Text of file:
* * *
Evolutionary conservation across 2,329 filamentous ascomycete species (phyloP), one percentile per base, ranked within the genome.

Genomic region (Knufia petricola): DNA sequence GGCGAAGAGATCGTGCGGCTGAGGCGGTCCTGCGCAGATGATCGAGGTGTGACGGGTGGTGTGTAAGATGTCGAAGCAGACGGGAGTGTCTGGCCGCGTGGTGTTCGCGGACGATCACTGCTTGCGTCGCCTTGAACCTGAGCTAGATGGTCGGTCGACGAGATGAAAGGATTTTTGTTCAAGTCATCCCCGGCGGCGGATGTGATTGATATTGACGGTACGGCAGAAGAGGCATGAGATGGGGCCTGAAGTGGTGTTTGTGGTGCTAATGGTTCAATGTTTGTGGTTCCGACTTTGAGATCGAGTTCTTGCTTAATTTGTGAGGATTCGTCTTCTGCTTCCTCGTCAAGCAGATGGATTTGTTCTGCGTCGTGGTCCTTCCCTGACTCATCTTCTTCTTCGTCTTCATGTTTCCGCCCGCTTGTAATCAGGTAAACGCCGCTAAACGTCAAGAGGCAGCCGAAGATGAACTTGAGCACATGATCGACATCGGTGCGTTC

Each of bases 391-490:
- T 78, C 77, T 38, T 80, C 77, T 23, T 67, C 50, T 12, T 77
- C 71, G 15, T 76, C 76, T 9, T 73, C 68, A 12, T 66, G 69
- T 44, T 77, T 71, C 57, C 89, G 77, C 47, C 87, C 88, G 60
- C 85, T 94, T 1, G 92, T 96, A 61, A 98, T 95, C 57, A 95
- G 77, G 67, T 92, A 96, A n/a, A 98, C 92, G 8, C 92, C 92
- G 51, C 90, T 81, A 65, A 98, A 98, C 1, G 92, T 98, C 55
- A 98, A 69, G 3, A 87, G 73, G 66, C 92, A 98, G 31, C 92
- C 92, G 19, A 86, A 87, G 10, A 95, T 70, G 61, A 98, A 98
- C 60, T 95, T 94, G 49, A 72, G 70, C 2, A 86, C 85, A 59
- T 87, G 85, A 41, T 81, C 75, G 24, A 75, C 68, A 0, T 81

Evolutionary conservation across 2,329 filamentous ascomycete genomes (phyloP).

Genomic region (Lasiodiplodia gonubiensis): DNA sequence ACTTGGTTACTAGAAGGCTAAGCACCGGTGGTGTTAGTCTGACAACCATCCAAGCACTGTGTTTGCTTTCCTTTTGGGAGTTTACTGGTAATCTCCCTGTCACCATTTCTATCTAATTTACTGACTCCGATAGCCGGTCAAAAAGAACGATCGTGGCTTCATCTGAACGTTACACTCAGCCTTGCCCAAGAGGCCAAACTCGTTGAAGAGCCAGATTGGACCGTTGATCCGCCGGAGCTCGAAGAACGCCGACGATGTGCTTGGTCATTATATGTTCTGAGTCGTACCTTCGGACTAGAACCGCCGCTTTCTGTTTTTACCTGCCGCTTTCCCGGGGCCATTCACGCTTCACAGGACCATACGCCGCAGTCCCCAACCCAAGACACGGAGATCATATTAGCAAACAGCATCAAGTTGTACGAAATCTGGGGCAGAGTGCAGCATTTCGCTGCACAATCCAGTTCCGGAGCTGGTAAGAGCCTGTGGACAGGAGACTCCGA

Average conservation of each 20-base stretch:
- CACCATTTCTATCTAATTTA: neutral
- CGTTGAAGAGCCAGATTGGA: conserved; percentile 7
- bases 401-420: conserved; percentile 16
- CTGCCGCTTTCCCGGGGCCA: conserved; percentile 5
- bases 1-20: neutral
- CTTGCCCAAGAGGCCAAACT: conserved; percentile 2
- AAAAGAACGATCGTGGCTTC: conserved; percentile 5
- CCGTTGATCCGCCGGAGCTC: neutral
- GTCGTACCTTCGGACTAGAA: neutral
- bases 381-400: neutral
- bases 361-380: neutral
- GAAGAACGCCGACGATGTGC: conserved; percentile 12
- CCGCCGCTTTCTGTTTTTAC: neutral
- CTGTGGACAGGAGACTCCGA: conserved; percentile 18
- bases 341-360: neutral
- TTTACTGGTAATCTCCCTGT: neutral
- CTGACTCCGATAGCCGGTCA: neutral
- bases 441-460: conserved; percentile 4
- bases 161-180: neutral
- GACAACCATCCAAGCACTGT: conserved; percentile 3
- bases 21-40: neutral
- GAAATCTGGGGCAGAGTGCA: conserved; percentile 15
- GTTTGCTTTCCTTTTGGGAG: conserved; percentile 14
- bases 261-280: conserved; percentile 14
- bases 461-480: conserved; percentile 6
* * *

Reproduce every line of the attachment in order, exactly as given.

Evolutionary conservation across 2,329 filamentous ascomycete species (phyloP), one percentile per base, ranked within the genome.

Genomic region (Knufia petricola): DNA sequence GGCGAAGAGATCGTGCGGCTGAGGCGGTCCTGCGCAGATGATCGAGGTGTGACGGGTGGTGTGTAAGATGTCGAAGCAGACGGGAGTGTCTGGCCGCGTGGTGTTCGCGGACGATCACTGCTTGCGTCGCCTTGAACCTGAGCTAGATGGTCGGTCGACGAGATGAAAGGATTTTTGTTCAAGTCATCCCCGGCGGCGGATGTGATTGATATTGACGGTACGGCAGAAGAGGCATGAGATGGGGCCTGAAGTGGTGTTTGTGGTGCTAATGGTTCAATGTTTGTGGTTCCGACTTTGAGATCGAGTTCTTGCTTAATTTGTGAGGATTCGTCTTCTGCTTCCTCGTCAAGCAGATGGATTTGTTCTGCGTCGTGGTCCTTCCCTGACTCATCTTCTTCTTCGTCTTCATGTTTCCGCCCGCTTGTAATCAGGTAAACGCCGCTAAACGTCAAGAGGCAGCCGAAGATGAACTTGAGCACATGATCGACATCGGTGCGTTC

Each of bases 391-490:
- T 78, C 77, T 38, T 80, C 77, T 23, T 67, C 50, T 12, T 77
- C 71, G 15, T 76, C 76, T 9, T 73, C 68, A 12, T 66, G 69
- T 44, T 77, T 71, C 57, C 89, G 77, C 47, C 87, C 88, G 60
- C 85, T 94, T 1, G 92, T 96, A 61, A 98, T 95, C 57, A 95
- G 77, G 67, T 92, A 96, A n/a, A 98, C 92, G 8, C 92, C 92
- G 51, C 90, T 81, A 65, A 98, A 98, C 1, G 92, T 98, C 55
- A 98, A 69, G 3, A 87, G 73, G 66, C 92, A 98, G 31, C 92
- C 92, G 19, A 86, A 87, G 10, A 95, T 70, G 61, A 98, A 98
- C 60, T 95, T 94, G 49, A 72, G 70, C 2, A 86, C 85, A 59
- T 87, G 85, A 41, T 81, C 75, G 24, A 75, C 68, A 0, T 81

Evolutionary conservation across 2,329 filamentous ascomycete genomes (phyloP).

Genomic region (Lasiodiplodia gonubiensis): DNA sequence ACTTGGTTACTAGAAGGCTAAGCACCGGTGGTGTTAGTCTGACAACCATCCAAGCACTGTGTTTGCTTTCCTTTTGGGAGTTTACTGGTAATCTCCCTGTCACCATTTCTATCTAATTTACTGACTCCGATAGCCGGTCAAAAAGAACGATCGTGGCTTCATCTGAACGTTACACTCAGCCTTGCCCAAGAGGCCAAACTCGTTGAAGAGCCAGATTGGACCGTTGATCCGCCGGAGCTCGAAGAACGCCGACGATGTGCTTGGTCATTATATGTTCTGAGTCGTACCTTCGGACTAGAACCGCCGCTTTCTGTTTTTACCTGCCGCTTTCCCGGGGCCATTCACGCTTCACAGGACCATACGCCGCAGTCCCCAACCCAAGACACGGAGATCATATTAGCAAACAGCATCAAGTTGTACGAAATCTGGGGCAGAGTGCAGCATTTCGCTGCACAATCCAGTTCCGGAGCTGGTAAGAGCCTGTGGACAGGAGACTCCGA

Average conservation of each 20-base stretch:
- CACCATTTCTATCTAATTTA: neutral
- CGTTGAAGAGCCAGATTGGA: conserved; percentile 7
- bases 401-420: conserved; percentile 16
- CTGCCGCTTTCCCGGGGCCA: conserved; percentile 5
- bases 1-20: neutral
- CTTGCCCAAGAGGCCAAACT: conserved; percentile 2
- AAAAGAACGATCGTGGCTTC: conserved; percentile 5
- CCGTTGATCCGCCGGAGCTC: neutral
- GTCGTACCTTCGGACTAGAA: neutral
- bases 381-400: neutral
- bases 361-380: neutral
- GAAGAACGCCGACGATGTGC: conserved; percentile 12
- CCGCCGCTTTCTGTTTTTAC: neutral
- CTGTGGACAGGAGACTCCGA: conserved; percentile 18
- bases 341-360: neutral
- TTTACTGGTAATCTCCCTGT: neutral
- CTGACTCCGATAGCCGGTCA: neutral
- bases 441-460: conserved; percentile 4
- bases 161-180: neutral
- GACAACCATCCAAGCACTGT: conserved; percentile 3
- bases 21-40: neutral
- GAAATCTGGGGCAGAGTGCA: conserved; percentile 15
- GTTTGCTTTCCTTTTGGGAG: conserved; percentile 14
- bases 261-280: conserved; percentile 14
- bases 461-480: conserved; percentile 6